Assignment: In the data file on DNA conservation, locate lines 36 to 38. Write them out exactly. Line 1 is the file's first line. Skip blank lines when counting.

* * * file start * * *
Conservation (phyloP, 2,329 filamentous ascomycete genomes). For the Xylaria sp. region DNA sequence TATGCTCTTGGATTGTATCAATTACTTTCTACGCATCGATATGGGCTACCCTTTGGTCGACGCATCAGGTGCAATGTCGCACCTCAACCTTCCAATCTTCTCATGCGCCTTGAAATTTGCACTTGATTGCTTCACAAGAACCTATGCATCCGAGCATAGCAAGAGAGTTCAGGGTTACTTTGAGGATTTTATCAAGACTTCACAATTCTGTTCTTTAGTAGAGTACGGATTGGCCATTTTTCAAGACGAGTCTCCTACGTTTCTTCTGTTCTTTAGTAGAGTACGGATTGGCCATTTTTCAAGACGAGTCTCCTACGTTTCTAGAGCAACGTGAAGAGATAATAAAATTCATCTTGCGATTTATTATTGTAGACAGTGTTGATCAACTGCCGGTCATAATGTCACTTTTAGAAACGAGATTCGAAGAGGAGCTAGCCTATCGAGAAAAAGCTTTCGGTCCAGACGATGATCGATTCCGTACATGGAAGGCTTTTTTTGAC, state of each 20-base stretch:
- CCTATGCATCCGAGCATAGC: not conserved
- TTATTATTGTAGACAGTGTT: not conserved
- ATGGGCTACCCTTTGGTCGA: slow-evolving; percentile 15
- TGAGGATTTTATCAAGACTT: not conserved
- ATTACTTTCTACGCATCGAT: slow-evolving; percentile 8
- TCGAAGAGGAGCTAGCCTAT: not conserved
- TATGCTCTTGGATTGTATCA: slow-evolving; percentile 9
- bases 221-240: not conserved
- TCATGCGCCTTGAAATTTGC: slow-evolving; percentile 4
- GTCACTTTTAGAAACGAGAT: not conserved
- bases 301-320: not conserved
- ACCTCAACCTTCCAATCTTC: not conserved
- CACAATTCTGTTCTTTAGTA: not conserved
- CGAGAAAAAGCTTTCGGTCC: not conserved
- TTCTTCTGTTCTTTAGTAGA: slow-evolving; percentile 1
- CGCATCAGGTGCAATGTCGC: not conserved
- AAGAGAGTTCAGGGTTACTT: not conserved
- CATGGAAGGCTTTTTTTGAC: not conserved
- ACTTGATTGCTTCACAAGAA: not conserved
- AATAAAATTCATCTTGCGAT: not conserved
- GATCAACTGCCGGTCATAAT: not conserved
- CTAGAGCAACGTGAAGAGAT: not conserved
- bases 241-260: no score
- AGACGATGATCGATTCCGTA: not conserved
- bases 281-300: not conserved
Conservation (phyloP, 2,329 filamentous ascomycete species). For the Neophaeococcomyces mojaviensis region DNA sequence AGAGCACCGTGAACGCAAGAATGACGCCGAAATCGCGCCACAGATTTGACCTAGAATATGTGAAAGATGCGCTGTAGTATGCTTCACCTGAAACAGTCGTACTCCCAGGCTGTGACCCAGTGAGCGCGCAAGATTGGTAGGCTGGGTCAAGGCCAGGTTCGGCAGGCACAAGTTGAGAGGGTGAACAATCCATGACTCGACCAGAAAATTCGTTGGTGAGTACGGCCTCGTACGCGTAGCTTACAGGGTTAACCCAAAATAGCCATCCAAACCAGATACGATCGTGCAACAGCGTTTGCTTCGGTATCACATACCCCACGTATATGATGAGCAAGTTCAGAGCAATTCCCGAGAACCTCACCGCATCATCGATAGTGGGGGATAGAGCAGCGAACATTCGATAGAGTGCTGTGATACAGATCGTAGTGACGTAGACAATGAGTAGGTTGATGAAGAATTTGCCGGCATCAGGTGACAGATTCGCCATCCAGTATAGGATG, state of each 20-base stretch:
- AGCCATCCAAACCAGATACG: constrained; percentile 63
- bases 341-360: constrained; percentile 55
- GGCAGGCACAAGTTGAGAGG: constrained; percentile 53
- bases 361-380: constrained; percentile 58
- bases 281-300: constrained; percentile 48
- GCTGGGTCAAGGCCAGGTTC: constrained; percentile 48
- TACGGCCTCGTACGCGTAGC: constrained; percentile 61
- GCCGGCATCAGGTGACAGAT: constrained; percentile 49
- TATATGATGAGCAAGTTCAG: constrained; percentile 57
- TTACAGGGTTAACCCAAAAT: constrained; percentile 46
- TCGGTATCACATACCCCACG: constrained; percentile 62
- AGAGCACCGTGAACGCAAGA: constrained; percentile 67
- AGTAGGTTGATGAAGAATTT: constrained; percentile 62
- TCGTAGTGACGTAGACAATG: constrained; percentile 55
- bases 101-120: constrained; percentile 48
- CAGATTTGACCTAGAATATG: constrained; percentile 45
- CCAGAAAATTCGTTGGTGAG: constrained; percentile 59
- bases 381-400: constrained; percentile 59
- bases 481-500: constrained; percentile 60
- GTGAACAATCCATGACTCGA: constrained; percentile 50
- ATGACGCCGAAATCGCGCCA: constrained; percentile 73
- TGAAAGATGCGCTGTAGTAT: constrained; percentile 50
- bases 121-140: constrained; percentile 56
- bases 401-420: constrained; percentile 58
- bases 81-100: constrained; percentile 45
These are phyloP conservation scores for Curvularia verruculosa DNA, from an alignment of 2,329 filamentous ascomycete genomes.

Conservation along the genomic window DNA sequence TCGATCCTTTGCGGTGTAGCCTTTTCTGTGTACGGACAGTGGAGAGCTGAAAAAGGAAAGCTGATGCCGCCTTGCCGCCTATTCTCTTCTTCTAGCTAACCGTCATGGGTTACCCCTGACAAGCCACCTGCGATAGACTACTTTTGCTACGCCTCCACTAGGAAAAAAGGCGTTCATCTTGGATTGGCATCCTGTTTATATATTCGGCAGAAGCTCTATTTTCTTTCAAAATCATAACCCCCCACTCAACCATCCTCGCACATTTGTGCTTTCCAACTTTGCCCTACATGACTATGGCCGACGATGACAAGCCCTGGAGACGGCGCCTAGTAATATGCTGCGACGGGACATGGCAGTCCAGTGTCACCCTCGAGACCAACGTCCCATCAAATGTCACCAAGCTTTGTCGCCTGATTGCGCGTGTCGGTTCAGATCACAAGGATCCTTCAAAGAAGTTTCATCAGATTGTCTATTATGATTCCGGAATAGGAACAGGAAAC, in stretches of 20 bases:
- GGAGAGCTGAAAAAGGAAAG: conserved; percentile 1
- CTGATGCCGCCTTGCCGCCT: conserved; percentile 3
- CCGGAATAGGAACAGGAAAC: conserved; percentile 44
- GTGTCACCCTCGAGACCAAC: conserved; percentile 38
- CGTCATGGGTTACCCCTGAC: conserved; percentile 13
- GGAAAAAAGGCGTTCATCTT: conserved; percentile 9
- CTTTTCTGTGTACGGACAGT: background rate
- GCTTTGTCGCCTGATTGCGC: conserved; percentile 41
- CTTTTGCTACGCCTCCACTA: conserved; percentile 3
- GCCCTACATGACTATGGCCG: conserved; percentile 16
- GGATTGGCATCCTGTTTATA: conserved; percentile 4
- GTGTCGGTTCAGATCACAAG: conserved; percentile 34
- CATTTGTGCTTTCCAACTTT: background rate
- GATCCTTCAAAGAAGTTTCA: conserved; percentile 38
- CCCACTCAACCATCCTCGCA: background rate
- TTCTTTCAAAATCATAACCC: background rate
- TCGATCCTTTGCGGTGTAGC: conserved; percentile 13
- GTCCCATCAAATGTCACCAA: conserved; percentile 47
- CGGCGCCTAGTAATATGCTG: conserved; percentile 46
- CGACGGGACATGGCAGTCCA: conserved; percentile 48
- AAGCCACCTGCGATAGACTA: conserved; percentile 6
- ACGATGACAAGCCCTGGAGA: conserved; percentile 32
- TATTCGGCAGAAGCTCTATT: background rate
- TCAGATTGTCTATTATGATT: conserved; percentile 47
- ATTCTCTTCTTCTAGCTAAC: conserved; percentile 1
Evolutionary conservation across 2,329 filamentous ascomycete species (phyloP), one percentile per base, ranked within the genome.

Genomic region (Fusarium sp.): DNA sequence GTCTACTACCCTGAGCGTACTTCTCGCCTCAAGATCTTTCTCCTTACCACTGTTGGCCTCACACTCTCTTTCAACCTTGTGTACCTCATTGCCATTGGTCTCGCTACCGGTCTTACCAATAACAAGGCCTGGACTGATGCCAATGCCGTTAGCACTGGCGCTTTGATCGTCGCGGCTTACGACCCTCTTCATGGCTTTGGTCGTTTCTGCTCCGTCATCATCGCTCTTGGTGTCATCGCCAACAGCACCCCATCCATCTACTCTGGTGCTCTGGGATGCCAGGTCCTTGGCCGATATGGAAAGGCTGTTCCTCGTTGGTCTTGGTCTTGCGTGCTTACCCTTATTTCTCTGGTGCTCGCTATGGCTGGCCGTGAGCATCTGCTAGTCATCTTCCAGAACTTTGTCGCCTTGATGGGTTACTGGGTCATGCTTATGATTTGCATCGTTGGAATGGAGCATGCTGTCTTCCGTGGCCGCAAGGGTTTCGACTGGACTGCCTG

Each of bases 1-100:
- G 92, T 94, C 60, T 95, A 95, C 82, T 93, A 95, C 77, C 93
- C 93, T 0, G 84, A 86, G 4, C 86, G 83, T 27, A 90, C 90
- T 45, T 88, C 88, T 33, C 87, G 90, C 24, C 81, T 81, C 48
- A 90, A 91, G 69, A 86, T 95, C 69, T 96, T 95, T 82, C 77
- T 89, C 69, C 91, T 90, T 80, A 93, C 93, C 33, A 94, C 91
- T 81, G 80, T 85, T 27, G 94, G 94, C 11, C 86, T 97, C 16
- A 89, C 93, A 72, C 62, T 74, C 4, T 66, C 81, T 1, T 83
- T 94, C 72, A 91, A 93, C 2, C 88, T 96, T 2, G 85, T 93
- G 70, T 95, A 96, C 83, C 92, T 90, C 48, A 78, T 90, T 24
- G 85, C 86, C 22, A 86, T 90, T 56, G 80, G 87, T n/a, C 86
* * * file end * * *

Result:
- TATATGATGAGCAAGTTCAG: constrained; percentile 57
- TTACAGGGTTAACCCAAAAT: constrained; percentile 46
- TCGGTATCACATACCCCACG: constrained; percentile 62